It is clear that the fears of the ‘activists’ are also shared by a section of the political class. The extent to which the letters sent may have had any real influence is unknown, but what is certain is that many parliamentarians read them and replied. And while the Parliament eventually agreed to fast-track the green certificate, more than 200 MPs voted against the proposal.
Despite these concerns having been raised by leading lawyers as well as thousands of citizens—and later legitimised by a third of the House voting against the proposal—the Irish Times prefers to play conspiracy Scrabble. The journalist parrots the establishment platitudes ‘anti-vaccine’, ‘threat’, ‘extremism’, and ‘disinformation’; all designed to deflect from the import of the citizens’ action and disable the reader’s critical faculties.
The journalist goes as far to suggest that this deluge of emails may be the work of an ‘algorithm’ and ‘centralised distribution system’. This is certainly not the case with the letter from Children’s Health Defense Europe: `fter publishing the Kennedy letter on our webpage, we saw several thousand people sign up to our newsletter just as they were contacting their MEPs.
It is perhaps surprising that so many people took the time, sometimes several hours, to contact MEPs, as it was not a matter of simply ‘clicking and sending’ a form, but rather composing multiple emails and sending them individually from one’s own address.
This rapid mobilisation demonstrates that a significant part of the population wants to be heard. We can see a genuine citizens’ movement taking shape throughout Europe and the world.
For things could still change. The mandate for negotiations with the European Council must be adopted by MEPs at the next plenary session from 26 to 29 April. Until then, it is in the hands of the Civil Liberties Committee (LIBE), which has asked to reexamine the dossier and could make important amendments. Finally, the amended text will have to be voted on by the Parliament and the Council together.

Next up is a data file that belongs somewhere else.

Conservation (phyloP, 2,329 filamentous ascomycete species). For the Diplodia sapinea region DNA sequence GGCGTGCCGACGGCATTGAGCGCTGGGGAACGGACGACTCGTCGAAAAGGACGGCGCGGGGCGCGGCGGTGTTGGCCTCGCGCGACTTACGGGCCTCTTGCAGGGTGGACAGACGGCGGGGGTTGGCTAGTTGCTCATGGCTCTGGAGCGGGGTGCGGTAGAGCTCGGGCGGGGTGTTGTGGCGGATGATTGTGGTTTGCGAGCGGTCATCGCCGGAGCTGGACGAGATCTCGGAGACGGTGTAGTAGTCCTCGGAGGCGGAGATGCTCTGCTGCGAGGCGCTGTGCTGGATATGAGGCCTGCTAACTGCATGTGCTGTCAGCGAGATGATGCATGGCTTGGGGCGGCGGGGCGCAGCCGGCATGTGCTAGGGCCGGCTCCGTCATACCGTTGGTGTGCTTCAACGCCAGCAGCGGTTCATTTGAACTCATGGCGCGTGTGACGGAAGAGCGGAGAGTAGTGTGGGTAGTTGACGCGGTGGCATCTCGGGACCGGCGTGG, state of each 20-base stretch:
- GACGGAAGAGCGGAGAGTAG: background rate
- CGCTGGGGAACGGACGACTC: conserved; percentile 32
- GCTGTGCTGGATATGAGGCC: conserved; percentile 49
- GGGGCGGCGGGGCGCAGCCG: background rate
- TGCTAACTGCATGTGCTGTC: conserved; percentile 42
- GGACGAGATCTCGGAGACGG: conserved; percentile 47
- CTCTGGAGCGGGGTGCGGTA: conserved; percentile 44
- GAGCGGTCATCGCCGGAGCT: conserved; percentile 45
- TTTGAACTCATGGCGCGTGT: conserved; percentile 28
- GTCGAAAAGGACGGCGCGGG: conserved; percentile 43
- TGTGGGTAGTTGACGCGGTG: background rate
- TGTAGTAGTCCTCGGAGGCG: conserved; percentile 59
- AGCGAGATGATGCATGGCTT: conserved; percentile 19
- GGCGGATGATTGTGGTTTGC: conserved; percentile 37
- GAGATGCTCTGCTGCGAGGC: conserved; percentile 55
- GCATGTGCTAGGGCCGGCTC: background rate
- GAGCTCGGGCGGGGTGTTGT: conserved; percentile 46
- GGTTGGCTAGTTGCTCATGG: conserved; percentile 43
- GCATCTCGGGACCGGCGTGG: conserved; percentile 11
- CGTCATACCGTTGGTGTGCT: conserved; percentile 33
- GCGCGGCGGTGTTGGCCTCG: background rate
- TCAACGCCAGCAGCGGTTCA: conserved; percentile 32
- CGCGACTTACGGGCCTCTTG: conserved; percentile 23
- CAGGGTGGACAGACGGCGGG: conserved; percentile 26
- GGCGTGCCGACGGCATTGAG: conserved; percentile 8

Meanwhile, the part of the population ready to defend its rights continues to grow. The ‘deluge’ of e-mails that has fallen on the European Parliament came from the combined efforts of thousands, who, like little—shall we say—hummingbirds of democracy, hope to extinguish the liberticidal fire lit by lobbies to feul health despotism. It is time to reflect on the message of a world-famous fable: all collective action begins with the efforts of just a handful of individuals…
“One day, a huge fire tore through the forest. All the animals fled or stood back, watching helplessly as the disaster unfolded. That is except for one small hummingbird, who was busy carrying drops of water to put out the fire. Several animals laughed at him: ‘Oh Hummingbird, this is absurd. A few drops of water won’t put the fire out!’ But the hummingbird answered, unperturbed: ‘I know. I’m just doing my part.’”